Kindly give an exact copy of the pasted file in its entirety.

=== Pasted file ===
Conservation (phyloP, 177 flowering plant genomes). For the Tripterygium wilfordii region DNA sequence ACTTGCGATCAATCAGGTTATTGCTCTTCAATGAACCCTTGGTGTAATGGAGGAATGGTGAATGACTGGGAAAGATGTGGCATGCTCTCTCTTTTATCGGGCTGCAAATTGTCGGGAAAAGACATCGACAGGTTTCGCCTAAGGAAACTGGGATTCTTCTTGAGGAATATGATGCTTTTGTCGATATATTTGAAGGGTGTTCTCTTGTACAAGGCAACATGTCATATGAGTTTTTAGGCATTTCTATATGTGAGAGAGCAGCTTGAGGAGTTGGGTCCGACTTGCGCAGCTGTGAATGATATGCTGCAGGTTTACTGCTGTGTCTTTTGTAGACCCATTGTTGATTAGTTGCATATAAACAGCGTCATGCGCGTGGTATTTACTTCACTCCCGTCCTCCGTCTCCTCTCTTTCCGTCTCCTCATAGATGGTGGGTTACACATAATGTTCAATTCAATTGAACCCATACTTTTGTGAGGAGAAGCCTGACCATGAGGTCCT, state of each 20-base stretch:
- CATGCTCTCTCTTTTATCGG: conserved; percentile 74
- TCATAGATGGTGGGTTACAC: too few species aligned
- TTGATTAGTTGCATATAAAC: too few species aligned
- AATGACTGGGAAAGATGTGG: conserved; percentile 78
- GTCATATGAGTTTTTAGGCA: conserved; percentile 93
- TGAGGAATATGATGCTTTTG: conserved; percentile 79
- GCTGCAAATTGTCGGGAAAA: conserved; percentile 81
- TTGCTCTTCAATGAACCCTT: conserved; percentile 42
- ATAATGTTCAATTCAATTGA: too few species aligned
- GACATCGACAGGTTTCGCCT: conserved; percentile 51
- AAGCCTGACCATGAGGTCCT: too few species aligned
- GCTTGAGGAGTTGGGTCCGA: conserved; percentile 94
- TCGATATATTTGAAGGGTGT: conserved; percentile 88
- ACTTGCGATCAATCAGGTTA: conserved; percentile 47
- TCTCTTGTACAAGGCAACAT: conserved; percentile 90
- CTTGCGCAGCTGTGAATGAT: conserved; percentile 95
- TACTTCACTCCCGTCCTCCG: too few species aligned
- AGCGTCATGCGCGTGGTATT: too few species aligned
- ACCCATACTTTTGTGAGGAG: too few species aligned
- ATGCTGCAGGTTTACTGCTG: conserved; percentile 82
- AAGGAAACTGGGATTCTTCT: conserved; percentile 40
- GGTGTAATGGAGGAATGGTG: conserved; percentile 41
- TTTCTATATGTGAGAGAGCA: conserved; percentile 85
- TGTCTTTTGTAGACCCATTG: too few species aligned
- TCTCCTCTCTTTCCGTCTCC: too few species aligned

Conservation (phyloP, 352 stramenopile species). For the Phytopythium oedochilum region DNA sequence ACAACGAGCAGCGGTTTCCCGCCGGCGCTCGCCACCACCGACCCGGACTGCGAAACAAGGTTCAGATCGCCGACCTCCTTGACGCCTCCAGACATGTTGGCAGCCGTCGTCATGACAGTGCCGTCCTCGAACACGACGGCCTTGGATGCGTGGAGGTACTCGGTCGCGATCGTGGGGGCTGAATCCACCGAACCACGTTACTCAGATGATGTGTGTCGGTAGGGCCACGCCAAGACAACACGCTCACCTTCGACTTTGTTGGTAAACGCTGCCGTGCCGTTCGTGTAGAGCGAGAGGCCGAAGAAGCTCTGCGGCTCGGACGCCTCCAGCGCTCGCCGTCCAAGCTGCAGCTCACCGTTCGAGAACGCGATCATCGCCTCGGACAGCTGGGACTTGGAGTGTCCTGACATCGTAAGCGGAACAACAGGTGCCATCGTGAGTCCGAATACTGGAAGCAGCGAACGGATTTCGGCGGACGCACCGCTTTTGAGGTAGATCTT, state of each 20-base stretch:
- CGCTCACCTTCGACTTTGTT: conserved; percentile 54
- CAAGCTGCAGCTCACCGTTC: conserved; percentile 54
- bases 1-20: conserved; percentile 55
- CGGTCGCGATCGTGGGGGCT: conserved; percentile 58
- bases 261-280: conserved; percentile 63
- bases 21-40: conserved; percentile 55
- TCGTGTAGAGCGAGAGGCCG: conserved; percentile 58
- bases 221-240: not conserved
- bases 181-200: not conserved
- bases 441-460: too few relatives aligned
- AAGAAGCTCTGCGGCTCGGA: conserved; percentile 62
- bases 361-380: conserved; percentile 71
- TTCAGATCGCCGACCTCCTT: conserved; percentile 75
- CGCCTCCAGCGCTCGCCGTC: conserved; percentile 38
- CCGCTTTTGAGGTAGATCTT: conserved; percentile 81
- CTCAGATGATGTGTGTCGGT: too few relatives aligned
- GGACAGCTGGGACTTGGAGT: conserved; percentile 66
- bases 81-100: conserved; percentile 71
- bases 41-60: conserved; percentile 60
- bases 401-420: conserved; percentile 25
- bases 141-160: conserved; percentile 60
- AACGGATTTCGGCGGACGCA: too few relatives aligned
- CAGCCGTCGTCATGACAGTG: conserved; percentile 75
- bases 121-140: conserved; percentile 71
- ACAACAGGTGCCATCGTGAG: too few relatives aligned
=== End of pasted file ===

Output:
Conservation (phyloP, 177 flowering plant genomes). For the Tripterygium wilfordii region DNA sequence ACTTGCGATCAATCAGGTTATTGCTCTTCAATGAACCCTTGGTGTAATGGAGGAATGGTGAATGACTGGGAAAGATGTGGCATGCTCTCTCTTTTATCGGGCTGCAAATTGTCGGGAAAAGACATCGACAGGTTTCGCCTAAGGAAACTGGGATTCTTCTTGAGGAATATGATGCTTTTGTCGATATATTTGAAGGGTGTTCTCTTGTACAAGGCAACATGTCATATGAGTTTTTAGGCATTTCTATATGTGAGAGAGCAGCTTGAGGAGTTGGGTCCGACTTGCGCAGCTGTGAATGATATGCTGCAGGTTTACTGCTGTGTCTTTTGTAGACCCATTGTTGATTAGTTGCATATAAACAGCGTCATGCGCGTGGTATTTACTTCACTCCCGTCCTCCGTCTCCTCTCTTTCCGTCTCCTCATAGATGGTGGGTTACACATAATGTTCAATTCAATTGAACCCATACTTTTGTGAGGAGAAGCCTGACCATGAGGTCCT, state of each 20-base stretch:
- CATGCTCTCTCTTTTATCGG: conserved; percentile 74
- TCATAGATGGTGGGTTACAC: too few species aligned
- TTGATTAGTTGCATATAAAC: too few species aligned
- AATGACTGGGAAAGATGTGG: conserved; percentile 78
- GTCATATGAGTTTTTAGGCA: conserved; percentile 93
- TGAGGAATATGATGCTTTTG: conserved; percentile 79
- GCTGCAAATTGTCGGGAAAA: conserved; percentile 81
- TTGCTCTTCAATGAACCCTT: conserved; percentile 42
- ATAATGTTCAATTCAATTGA: too few species aligned
- GACATCGACAGGTTTCGCCT: conserved; percentile 51
- AAGCCTGACCATGAGGTCCT: too few species aligned
- GCTTGAGGAGTTGGGTCCGA: conserved; percentile 94
- TCGATATATTTGAAGGGTGT: conserved; percentile 88
- ACTTGCGATCAATCAGGTTA: conserved; percentile 47
- TCTCTTGTACAAGGCAACAT: conserved; percentile 90
- CTTGCGCAGCTGTGAATGAT: conserved; percentile 95
- TACTTCACTCCCGTCCTCCG: too few species aligned
- AGCGTCATGCGCGTGGTATT: too few species aligned
- ACCCATACTTTTGTGAGGAG: too few species aligned
- ATGCTGCAGGTTTACTGCTG: conserved; percentile 82
- AAGGAAACTGGGATTCTTCT: conserved; percentile 40
- GGTGTAATGGAGGAATGGTG: conserved; percentile 41
- TTTCTATATGTGAGAGAGCA: conserved; percentile 85
- TGTCTTTTGTAGACCCATTG: too few species aligned
- TCTCCTCTCTTTCCGTCTCC: too few species aligned

Conservation (phyloP, 352 stramenopile species). For the Phytopythium oedochilum region DNA sequence ACAACGAGCAGCGGTTTCCCGCCGGCGCTCGCCACCACCGACCCGGACTGCGAAACAAGGTTCAGATCGCCGACCTCCTTGACGCCTCCAGACATGTTGGCAGCCGTCGTCATGACAGTGCCGTCCTCGAACACGACGGCCTTGGATGCGTGGAGGTACTCGGTCGCGATCGTGGGGGCTGAATCCACCGAACCACGTTACTCAGATGATGTGTGTCGGTAGGGCCACGCCAAGACAACACGCTCACCTTCGACTTTGTTGGTAAACGCTGCCGTGCCGTTCGTGTAGAGCGAGAGGCCGAAGAAGCTCTGCGGCTCGGACGCCTCCAGCGCTCGCCGTCCAAGCTGCAGCTCACCGTTCGAGAACGCGATCATCGCCTCGGACAGCTGGGACTTGGAGTGTCCTGACATCGTAAGCGGAACAACAGGTGCCATCGTGAGTCCGAATACTGGAAGCAGCGAACGGATTTCGGCGGACGCACCGCTTTTGAGGTAGATCTT, state of each 20-base stretch:
- CGCTCACCTTCGACTTTGTT: conserved; percentile 54
- CAAGCTGCAGCTCACCGTTC: conserved; percentile 54
- bases 1-20: conserved; percentile 55
- CGGTCGCGATCGTGGGGGCT: conserved; percentile 58
- bases 261-280: conserved; percentile 63
- bases 21-40: conserved; percentile 55
- TCGTGTAGAGCGAGAGGCCG: conserved; percentile 58
- bases 221-240: not conserved
- bases 181-200: not conserved
- bases 441-460: too few relatives aligned
- AAGAAGCTCTGCGGCTCGGA: conserved; percentile 62
- bases 361-380: conserved; percentile 71
- TTCAGATCGCCGACCTCCTT: conserved; percentile 75
- CGCCTCCAGCGCTCGCCGTC: conserved; percentile 38
- CCGCTTTTGAGGTAGATCTT: conserved; percentile 81
- CTCAGATGATGTGTGTCGGT: too few relatives aligned
- GGACAGCTGGGACTTGGAGT: conserved; percentile 66
- bases 81-100: conserved; percentile 71
- bases 41-60: conserved; percentile 60
- bases 401-420: conserved; percentile 25
- bases 141-160: conserved; percentile 60
- AACGGATTTCGGCGGACGCA: too few relatives aligned
- CAGCCGTCGTCATGACAGTG: conserved; percentile 75
- bases 121-140: conserved; percentile 71
- ACAACAGGTGCCATCGTGAG: too few relatives aligned